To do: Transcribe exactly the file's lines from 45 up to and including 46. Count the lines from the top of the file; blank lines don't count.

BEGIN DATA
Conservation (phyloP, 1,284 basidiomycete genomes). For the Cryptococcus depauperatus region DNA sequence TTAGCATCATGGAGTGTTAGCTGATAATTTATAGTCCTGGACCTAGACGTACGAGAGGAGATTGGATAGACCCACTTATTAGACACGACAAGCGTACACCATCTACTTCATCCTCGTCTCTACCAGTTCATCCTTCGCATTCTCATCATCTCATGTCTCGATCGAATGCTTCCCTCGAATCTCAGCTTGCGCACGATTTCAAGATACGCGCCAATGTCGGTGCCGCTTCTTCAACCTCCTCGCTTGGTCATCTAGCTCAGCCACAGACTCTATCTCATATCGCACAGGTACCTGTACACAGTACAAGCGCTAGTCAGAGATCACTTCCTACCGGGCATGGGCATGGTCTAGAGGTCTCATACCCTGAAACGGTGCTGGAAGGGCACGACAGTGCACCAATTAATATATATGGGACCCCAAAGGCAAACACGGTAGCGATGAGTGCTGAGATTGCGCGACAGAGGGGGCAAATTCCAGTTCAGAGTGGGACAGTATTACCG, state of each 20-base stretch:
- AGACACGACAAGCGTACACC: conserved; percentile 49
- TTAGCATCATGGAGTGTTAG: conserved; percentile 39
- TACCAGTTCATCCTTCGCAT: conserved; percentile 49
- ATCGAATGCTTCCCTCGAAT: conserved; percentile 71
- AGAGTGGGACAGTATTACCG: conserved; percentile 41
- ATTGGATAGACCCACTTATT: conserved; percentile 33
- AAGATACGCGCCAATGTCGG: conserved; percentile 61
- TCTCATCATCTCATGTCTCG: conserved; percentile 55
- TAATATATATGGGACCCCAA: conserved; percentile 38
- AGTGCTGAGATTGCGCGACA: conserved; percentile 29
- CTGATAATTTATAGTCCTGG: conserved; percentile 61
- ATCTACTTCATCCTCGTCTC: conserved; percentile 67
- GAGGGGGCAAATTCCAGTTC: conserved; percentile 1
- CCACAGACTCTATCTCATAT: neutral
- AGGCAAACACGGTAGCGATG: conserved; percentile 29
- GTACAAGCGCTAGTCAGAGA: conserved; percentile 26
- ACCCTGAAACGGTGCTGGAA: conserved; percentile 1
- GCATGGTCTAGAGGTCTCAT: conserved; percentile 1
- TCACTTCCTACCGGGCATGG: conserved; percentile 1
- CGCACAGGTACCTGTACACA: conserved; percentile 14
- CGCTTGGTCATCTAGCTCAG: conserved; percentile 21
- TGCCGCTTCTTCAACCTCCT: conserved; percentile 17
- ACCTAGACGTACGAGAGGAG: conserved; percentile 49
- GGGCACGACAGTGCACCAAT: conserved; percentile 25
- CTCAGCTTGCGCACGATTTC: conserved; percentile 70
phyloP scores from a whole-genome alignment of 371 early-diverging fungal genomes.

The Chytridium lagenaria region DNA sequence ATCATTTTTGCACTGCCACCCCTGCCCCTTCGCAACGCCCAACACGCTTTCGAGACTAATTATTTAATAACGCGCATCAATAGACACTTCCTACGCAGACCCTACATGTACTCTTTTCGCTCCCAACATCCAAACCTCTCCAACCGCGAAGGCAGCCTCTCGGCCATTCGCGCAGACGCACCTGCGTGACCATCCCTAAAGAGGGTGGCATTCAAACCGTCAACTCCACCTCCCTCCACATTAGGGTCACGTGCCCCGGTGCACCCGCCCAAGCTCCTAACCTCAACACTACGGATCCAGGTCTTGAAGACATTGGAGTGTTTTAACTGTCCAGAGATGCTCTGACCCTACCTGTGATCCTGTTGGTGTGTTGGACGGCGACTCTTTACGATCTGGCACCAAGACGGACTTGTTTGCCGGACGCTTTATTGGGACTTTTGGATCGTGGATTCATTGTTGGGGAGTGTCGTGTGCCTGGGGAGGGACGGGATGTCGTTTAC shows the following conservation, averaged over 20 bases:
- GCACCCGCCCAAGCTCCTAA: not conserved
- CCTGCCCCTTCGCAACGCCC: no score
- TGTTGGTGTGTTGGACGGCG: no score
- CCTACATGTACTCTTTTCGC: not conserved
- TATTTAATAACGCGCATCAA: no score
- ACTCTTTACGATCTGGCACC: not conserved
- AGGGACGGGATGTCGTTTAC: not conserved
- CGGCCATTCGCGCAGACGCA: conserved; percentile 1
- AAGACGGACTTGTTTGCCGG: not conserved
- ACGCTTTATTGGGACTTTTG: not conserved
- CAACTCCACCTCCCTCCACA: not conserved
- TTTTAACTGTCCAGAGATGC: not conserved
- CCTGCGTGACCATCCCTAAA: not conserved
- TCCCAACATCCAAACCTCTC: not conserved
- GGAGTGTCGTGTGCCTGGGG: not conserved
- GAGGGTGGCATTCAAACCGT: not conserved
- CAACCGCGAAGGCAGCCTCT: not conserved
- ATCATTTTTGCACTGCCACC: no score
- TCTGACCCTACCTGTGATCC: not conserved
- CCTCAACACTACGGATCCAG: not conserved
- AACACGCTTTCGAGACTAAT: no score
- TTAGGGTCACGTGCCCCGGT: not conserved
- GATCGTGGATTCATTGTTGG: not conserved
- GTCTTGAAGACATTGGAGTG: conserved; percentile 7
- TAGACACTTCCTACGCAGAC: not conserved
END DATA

- CAACCGCGAAGGCAGCCTCT: not conserved
- ATCATTTTTGCACTGCCACC: no score